"The HPV vaccine is the best protection against the HPV virus; a virus that infects four out of five sexually active people at some point in their lives and is linked to cancer and other disease," Ms Plibersek said.
Since the HPV vaccination program started in 2007 there has been a reduction in HPV-related infections in young women and a reduced incidence of genital warts in males and females. There has also been a reduction in pre-cancerous lesions in young women.
Cancer Council Australia CEO, Professor Ian Olver, said the addition of the HPV vaccine offered specific benefits for men.
"The papillomavirus is responsible for some cancers inside the mouth and throat along with cancers of the genital tract," Professor Olver said. "The vaccine also protect against genital warts, which is a very common sexually transmitted infection."
For more information on HPV, the vaccine and the national program visit www.hpvvaccine.org.au
If you are aged 50 or over, Cancer Council recommends bowel cancer screening every two years using a faecal occult blood test (FOBT), a simple test that can be conducted in the privacy of your home.
We encourage Australians aged 50, 55 and 65 to participate in the government’s free National Bowel Cancer Screening Program. People turning 60 this year will also be invited to join the program from 1 July this year and people turning 70 from 1 July 2015.
For Australians aged 50 and over who are not currently eligible for government program, there are alternatives.
'Let’s Beat Bowel Cancer' and 'Bowel Cancer Australia' have just launched a new initiative www.dipdropdone.org, which offers an online option to purchase an FOBT kit. Kits can also be obtained from many pharmacies and GPs.
Cancer Council will continue to call on the government to accelerate the program’s roll-out to all Australians aged 50 and over, every two years. In the meantime, we welcome efforts to raise awareness of the importance of faecal occult blood testing.
Federal Health Minister, Tanya Plibersek, has announced $10.6 million in new grants for cancer research through the Priority-driven Collaborative Cancer Research Scheme.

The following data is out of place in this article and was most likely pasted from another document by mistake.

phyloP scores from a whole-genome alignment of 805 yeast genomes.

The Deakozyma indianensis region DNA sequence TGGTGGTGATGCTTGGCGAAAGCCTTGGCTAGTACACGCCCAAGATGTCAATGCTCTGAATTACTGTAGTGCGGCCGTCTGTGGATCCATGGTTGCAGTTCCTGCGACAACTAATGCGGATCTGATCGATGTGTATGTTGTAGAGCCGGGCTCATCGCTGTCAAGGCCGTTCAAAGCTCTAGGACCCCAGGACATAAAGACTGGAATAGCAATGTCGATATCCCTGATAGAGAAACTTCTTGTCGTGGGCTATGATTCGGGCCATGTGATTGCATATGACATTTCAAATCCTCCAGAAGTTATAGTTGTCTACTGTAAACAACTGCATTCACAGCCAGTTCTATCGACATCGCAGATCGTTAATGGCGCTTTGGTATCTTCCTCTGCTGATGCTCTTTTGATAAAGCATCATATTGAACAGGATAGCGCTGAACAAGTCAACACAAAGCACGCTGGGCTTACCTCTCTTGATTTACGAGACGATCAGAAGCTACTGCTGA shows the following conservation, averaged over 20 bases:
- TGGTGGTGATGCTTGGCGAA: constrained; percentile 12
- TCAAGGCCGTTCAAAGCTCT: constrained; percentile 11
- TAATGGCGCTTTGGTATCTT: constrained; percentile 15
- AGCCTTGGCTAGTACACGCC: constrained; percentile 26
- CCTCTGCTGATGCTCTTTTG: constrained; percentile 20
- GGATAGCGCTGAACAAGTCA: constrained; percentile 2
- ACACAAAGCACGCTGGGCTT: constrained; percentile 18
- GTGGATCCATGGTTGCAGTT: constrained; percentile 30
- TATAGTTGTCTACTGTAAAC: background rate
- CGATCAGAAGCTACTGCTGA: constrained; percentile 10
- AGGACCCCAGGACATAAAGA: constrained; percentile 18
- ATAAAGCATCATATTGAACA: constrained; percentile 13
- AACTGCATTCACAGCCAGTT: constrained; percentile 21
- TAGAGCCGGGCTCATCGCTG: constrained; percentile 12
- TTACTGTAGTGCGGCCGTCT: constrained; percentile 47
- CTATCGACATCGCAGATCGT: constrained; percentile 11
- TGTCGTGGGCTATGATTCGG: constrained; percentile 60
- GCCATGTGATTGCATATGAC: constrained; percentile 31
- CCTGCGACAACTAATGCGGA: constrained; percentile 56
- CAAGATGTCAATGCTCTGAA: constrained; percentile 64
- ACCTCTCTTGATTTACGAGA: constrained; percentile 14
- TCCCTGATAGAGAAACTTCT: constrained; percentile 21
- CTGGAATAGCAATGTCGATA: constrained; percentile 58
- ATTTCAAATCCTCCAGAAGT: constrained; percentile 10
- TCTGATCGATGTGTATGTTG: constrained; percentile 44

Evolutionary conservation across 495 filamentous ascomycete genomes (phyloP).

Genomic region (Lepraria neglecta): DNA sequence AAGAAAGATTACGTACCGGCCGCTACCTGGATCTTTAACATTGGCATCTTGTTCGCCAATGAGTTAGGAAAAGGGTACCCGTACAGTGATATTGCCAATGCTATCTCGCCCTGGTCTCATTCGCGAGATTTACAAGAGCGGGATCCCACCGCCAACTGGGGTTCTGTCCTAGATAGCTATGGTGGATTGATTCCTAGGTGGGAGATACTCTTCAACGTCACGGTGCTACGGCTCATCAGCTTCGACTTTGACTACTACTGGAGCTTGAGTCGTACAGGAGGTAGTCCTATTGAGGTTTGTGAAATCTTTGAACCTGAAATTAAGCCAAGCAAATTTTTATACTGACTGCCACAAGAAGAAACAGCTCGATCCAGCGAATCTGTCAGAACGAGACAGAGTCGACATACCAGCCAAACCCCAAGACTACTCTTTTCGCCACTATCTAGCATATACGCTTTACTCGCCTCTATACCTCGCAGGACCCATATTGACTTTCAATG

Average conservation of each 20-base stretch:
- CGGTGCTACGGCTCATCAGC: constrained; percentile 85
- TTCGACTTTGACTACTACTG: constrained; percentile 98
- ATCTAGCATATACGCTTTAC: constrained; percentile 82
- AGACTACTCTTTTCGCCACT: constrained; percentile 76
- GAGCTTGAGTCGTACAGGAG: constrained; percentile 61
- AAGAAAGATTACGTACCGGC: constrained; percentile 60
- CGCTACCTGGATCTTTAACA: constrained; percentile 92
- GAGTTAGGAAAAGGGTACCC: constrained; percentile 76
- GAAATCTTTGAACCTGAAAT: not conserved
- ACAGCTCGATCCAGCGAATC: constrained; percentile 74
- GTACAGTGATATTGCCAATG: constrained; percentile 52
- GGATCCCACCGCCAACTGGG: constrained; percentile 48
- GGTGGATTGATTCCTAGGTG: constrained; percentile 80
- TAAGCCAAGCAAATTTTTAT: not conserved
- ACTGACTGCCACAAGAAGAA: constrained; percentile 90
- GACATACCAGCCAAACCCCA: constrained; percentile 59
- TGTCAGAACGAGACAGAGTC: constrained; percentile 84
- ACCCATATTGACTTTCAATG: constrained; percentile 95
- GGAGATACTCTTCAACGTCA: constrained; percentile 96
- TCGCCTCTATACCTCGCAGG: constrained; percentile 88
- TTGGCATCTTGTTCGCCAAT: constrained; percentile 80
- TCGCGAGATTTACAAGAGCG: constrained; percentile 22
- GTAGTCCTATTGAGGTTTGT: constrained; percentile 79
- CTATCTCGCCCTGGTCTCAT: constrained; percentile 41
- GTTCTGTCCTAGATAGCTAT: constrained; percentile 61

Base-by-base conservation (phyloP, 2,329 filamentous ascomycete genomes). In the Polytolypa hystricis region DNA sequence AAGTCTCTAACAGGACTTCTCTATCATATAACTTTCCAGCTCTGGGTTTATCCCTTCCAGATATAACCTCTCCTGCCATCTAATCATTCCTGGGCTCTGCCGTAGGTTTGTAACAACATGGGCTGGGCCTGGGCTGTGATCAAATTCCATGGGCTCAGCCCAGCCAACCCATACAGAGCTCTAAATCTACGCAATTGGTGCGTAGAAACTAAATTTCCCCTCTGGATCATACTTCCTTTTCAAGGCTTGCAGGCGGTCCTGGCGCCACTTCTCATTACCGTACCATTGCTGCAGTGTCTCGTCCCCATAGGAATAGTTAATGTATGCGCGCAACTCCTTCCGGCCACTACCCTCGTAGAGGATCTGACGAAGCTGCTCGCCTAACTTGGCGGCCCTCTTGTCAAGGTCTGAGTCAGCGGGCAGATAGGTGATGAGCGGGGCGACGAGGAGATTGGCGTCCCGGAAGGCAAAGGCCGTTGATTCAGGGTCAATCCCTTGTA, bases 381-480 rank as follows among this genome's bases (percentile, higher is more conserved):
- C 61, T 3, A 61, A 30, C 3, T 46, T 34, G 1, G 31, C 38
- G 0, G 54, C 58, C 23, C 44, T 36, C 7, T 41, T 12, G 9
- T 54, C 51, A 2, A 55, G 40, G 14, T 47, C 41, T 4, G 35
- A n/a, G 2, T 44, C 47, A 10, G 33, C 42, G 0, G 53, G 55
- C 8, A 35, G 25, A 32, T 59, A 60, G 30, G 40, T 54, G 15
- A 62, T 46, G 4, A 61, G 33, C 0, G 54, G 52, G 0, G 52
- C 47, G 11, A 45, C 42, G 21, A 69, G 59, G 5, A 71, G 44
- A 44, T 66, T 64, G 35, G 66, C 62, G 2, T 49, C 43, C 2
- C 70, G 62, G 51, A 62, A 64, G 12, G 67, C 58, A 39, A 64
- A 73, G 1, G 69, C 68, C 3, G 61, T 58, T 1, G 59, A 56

The 38 new cancer research projects include two projects jointly funded by Cancer Australia and Cancer Council Australia.
Cancer Australia developed the grant scheme to provide a national approach to the funding of cancer research in identified priority research areas.
The project grants are designed to support research that will have a direct impact on clinical practice, policy and patient outcomes.
Since its inception in 2007, 209 grants totalling $71.8 million have been funded through this scheme.
“It is important that there continues to be targeted investment in cancer research aimed at reducing the impact of the disease and improving the quality of life and outcomes for patients,” Minister Plibersek said.
“Many of the successful recipients are at the forefront of cancer research in this country and their research provides hope for everyone affected by cancer.”
The two projects with Cancer Council Australia co-funding include:
- Michael Friedlander – ICON8: An international multi-stage randomised phase III trial of dose-fractionated chemotherapy compared to standard three-weekly chemotherapy for women with newly diagnosed epithelial ovarian cancer.
- Peter Grimison - Accelerating First-Line Chemotherapy to Improve Cure Rates for Advanced Germ Cell Tumours: An Australian-Led, International Randomised Trial.
For more information on the grants and the Priority-driven Collaborative Research Scheme, visit Cancer Australia.
A new national cancer research network aimed at improving quality of life and survival rates among Aboriginal and Torres Strait Islander cancer patients in Australia has been launched at the Cancer Council Australia.
Cancer is the second leading cause of death among Aboriginal and Torres Strait Islander people.
The National Indigenous Cancer Network (NICaN) will encourage and support collaboration in Indigenous cancer research and the delivery of services to Indigenous people with cancer, including carers and families.
Senior cancer researcher Associate Professor Gail Garvey of the Menzies School of Health Research said the launch, coinciding with World Cancer Day, represents a huge step forward towards closing the gap on Indigenous cancer mortality rates.
“Until now cancer has been a low priority on the Indigenous health agenda, despite the disease being the second leading cause of death among Indigenous people and accounting for a greater number of deaths each year than diabetes and kidney disease.
“We know that Indigenous people with cancer have more advanced disease when diagnosed, are less likely to receive treatment, and are more likely to die from their cancers than other Australians. There is a clear need to improve health services for people with cancer by utilising the information we do have and by identifying knowledge gaps.
“NICaN is about making sure that what's known about cancer in Indigenous Australians is available for use by people with cancer, their families, practitioners, policy makers and researchers,” Assoc Prof Garvey said.
Professor Ian Olver, CEO, Cancer Council Australia said NICaN will bring together key researchers, practitioners, and consumer advocacy groups from across Australia.